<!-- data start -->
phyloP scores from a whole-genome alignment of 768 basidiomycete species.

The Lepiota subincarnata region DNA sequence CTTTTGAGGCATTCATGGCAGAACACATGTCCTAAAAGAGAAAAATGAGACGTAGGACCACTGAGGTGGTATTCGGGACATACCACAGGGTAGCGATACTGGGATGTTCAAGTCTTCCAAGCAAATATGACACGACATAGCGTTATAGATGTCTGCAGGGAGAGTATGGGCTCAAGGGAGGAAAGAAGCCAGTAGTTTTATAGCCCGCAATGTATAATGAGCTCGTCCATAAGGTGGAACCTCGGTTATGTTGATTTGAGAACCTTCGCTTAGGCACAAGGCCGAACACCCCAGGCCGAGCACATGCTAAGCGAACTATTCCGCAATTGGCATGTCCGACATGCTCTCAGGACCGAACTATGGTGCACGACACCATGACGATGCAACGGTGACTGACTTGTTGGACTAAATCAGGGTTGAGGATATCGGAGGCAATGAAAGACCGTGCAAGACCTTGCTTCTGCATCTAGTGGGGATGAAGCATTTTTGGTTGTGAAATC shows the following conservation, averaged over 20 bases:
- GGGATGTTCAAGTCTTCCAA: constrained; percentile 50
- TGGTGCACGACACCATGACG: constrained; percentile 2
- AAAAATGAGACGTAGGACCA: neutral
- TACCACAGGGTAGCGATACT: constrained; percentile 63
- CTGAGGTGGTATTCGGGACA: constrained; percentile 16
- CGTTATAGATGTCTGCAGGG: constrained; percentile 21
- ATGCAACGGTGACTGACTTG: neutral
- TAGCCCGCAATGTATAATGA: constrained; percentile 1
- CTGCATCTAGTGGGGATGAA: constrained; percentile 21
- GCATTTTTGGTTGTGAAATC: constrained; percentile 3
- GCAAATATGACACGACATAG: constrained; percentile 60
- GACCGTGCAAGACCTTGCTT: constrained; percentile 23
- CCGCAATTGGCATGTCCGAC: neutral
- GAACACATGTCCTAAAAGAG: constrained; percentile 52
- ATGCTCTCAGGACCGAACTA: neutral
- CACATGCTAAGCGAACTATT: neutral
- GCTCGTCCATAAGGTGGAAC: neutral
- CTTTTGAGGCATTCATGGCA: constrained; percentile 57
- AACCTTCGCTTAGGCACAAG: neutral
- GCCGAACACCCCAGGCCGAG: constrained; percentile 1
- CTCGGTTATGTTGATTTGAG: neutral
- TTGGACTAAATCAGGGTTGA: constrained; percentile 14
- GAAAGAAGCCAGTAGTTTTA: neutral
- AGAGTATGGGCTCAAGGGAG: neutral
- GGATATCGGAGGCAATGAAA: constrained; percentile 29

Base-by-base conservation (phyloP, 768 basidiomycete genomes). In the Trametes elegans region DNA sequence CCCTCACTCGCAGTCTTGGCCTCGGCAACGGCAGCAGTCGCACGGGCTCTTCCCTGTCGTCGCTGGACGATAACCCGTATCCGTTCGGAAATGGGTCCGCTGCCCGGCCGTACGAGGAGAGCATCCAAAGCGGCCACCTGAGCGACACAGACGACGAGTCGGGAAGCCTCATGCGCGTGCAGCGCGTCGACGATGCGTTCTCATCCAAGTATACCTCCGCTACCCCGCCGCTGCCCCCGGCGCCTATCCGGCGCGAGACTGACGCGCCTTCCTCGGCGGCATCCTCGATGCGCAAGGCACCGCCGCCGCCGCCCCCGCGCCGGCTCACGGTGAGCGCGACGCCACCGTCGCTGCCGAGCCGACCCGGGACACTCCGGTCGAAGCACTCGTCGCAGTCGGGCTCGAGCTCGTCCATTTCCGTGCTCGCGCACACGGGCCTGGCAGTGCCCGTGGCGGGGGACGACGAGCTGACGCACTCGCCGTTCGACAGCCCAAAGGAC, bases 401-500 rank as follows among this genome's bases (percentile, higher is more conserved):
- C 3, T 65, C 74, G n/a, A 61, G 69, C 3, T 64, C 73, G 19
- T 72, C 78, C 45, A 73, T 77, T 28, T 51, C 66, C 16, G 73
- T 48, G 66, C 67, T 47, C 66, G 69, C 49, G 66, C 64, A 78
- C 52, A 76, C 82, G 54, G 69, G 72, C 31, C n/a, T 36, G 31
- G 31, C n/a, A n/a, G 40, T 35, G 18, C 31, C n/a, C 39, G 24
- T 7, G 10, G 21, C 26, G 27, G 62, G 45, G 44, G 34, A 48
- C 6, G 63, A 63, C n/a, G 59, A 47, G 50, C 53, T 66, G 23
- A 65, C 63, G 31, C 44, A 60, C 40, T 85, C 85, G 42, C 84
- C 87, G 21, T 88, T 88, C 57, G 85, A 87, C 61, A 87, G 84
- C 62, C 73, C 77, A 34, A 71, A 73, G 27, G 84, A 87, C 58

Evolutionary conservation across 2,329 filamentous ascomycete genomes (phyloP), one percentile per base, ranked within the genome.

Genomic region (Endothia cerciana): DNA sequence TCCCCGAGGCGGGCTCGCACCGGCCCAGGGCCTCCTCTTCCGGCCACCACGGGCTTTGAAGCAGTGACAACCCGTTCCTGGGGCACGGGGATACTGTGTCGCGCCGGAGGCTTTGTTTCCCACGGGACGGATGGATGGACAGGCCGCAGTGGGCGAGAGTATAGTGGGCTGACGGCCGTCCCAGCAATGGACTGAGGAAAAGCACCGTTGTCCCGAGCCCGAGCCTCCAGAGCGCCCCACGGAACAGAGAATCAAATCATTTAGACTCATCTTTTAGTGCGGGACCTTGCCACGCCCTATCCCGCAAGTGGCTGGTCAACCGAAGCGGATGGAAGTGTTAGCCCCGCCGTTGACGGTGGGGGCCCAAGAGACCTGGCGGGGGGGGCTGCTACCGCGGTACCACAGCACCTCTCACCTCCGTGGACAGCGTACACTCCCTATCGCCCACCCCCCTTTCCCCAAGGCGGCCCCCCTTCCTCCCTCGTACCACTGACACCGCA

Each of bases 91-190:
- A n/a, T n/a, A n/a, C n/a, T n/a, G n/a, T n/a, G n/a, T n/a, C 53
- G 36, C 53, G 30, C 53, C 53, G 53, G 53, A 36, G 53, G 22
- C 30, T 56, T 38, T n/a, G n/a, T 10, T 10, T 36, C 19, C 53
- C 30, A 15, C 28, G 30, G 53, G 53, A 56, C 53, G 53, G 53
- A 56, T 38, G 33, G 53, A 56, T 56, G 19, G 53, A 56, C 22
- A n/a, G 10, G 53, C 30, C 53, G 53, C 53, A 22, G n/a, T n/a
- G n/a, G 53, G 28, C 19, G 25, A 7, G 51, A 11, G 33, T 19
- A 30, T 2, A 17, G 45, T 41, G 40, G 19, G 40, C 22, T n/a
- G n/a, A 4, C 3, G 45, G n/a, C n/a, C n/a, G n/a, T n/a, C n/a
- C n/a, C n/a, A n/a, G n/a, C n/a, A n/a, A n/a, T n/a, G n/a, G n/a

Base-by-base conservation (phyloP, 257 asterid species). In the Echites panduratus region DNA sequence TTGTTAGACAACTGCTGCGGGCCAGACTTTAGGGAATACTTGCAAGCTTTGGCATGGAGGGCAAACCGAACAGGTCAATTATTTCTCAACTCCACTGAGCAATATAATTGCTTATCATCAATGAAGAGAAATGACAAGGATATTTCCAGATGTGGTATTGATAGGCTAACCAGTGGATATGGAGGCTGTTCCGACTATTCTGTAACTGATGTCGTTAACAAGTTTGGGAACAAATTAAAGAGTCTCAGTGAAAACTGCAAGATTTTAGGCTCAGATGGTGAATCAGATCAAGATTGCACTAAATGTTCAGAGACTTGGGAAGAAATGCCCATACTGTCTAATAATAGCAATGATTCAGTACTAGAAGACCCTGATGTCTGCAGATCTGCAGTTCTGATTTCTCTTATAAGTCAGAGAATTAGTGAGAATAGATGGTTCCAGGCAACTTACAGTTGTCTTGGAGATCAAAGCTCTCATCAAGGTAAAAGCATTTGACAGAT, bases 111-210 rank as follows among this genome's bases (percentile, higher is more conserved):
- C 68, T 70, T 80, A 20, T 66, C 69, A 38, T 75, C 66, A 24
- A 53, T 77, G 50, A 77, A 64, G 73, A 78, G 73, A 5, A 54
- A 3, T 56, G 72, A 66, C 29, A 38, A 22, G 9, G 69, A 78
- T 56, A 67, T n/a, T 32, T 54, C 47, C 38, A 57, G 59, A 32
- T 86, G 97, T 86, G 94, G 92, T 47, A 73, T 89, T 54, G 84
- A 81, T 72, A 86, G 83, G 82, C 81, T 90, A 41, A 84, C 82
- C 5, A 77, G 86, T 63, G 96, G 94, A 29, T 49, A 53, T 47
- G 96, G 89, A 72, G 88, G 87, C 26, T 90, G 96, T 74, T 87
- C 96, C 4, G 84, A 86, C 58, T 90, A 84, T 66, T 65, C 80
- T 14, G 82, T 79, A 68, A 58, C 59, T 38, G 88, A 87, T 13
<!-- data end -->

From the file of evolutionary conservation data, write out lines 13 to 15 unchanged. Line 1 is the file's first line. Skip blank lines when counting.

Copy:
- GCAAATATGACACGACATAG: constrained; percentile 60
- GACCGTGCAAGACCTTGCTT: constrained; percentile 23
- CCGCAATTGGCATGTCCGAC: neutral